Thursday, December 9, 2010

Why I Teach

This is the start of a series, I think. 

Teaching isn't the hardest job, but it is often trying and tedious, especially when you teach a subject that most people claim to hate.  I put a lot of thought and effort into making notes, designing activities, selecting homework assignments, writing solutions to the homework questions, and writing tests with the goal of not only teaching but also enriching the learning experience of my students.  If I do my job right, and my students do their jobs right, the students finish the course with an understanding of math on a conceptual level above and beyond the basic mechanics of problem solving.  More often than not, and especially when I grade, I feel as though all my hard work is pointless and all my words have fallen on deaf ears.

Fifteen weeks passes and the end of the semester arrives, which means it's time for the students to fill out evaluations.  For any classes, other than the math for elementary ed majors, I can expect high marks.  Teachers, even not-yet-teachers, tend to be very critical of each other, so I am always a little wary of how my scores will tally.  In recent years, the worst criticism of me has been that I grade too harshly.  That just means I'm doing my job right.  At least one person from each class takes the time to give some good  feedback, and on very special occasions, I have students who give me immediate feedback and ego inflation.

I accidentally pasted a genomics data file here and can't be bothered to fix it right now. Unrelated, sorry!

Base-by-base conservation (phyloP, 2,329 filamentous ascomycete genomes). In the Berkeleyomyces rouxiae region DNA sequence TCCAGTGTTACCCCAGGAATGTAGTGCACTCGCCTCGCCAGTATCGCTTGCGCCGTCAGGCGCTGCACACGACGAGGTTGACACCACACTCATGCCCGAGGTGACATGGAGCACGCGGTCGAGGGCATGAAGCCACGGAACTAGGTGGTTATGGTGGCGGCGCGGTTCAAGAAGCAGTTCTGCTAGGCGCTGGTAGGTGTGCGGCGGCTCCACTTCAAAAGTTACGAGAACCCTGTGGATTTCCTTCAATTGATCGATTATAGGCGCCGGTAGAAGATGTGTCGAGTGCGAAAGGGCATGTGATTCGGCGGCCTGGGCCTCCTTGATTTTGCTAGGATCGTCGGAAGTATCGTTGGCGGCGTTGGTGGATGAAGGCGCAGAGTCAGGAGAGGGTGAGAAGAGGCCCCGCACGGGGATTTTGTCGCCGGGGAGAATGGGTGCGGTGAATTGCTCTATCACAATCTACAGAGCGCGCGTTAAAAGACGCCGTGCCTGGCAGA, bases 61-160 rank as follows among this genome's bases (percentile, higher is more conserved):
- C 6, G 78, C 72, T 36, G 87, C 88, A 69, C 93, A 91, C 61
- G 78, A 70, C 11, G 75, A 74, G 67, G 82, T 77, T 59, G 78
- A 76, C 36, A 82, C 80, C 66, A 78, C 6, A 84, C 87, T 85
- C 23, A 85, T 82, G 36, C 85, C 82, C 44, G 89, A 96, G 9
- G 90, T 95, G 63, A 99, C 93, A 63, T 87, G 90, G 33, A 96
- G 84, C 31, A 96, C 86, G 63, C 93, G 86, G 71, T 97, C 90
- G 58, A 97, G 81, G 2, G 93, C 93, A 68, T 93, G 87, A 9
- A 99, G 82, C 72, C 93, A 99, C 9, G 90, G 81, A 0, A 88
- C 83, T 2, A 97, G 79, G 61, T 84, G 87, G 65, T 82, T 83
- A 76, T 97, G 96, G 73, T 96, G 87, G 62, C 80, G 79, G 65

Case in point, Ashley, who always smiles and introduced a fellow classmate to Jeff Dunham.  She draws the best pictures in her homeworks - something necessary in a math class for future elementary ed teachers.  She has an excellent sense of humor, as her story problems often involved character such as Oranjello and Lemonjello as well as Mrs. Bendova.  She is my first college student to ever give me a thank you note, and the envelope artwork will give you some idea of how entertaining she has been:

One plus two equals tree.
 In the note, she thanked me for being a good teacher, for finally helping her understand what fractions really are, and for making her laugh.  It is students like her - ones that are truly passionate about going to school and making something of themselves - that led me to choose teaching as my foremost profession.  I fancy myself a writer, but teaching comes first because it is a way that I know I can immediately impact a life for the better.  I'm doing my part to try to stop the trend of math hate in the U.S.  It's about the only cause I fight for: don't spread your fear of math to the next generation. 

When she gave me the note, she said, "I don't think I did very well on my final."  I put on my smile and said, "Well, Ashley, let's just wait and see."  It's really going to suck if she doesn't pass.  

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